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Nation and nationalism

DOI: 10.4324/9780415249126-S039-2
Version: v2,  Published online: 2017
Retrieved June 13, 2024, from

Article Summary

No one observing political events in the world today could deny the continuing potency of nationalism. Many of the most intractable conflicts arise when one national community tries to break away from another, or when two such communities lay claim to the same piece of territory. Yet to outsiders the basis for such conflicts often seems mysterious. People are prepared to fight and die for their nation, yet what exactly is this entity that commands such loyalty? Why should it matter so much that a person is governed by leaders drawn from one community rather than from another?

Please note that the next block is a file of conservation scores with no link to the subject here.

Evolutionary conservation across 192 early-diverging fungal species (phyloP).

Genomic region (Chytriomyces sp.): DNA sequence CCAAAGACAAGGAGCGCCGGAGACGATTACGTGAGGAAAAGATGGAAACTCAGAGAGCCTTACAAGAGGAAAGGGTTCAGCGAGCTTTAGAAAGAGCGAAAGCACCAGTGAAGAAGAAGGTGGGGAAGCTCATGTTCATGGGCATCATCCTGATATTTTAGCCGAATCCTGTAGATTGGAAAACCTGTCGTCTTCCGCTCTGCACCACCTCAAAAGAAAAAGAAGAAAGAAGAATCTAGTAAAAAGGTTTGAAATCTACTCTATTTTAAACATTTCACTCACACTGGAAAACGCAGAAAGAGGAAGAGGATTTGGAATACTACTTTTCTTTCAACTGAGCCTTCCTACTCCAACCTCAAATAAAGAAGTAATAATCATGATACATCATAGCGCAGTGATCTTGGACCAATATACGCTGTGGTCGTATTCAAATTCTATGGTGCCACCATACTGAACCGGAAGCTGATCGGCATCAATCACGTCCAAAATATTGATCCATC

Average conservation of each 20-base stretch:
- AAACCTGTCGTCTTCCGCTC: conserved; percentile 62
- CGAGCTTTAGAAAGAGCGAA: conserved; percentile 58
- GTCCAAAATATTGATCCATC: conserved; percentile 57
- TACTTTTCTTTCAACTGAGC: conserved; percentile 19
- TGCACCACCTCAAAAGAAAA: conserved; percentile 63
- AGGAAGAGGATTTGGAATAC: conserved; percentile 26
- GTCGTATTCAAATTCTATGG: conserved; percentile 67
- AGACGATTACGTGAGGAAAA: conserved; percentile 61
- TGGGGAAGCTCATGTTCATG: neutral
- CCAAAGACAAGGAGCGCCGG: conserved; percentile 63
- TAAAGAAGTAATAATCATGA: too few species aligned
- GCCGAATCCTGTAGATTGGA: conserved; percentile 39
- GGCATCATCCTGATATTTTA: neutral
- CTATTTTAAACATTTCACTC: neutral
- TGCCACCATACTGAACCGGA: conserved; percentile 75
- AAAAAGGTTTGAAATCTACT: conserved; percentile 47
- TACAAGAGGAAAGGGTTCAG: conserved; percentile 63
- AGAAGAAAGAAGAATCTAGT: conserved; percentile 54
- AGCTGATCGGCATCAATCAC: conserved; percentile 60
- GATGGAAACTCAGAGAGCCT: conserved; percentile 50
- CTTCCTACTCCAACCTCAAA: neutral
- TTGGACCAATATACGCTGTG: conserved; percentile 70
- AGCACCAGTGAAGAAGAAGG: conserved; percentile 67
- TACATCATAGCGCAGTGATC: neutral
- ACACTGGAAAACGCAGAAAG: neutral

Philosophers are often inclined to dismiss nationalism as having no rational basis, but as resting merely on tribal instincts and brute emotions. Such a response overlooks the different forms that nationalism has taken: in particular, the contrast between authoritarian nationalism, which allows national cultures to be imposed by force and which may justify acts of aggression against neighbouring peoples, and liberal nationalism, which upholds the rights of individuals to form political communities with those with whom they feel identified and to protect their common culture. We need to examine carefully the arguments that have been advanced by nationalist thinkers in order to decide which form of nationalism, if any, is rationally defensible.

Citing this article:
Miller, David. Nation and nationalism, 2017, doi:10.4324/9780415249126-S039-2. Routledge Encyclopedia of Philosophy, Taylor and Francis,
Copyright © 1998-2024 Routledge.

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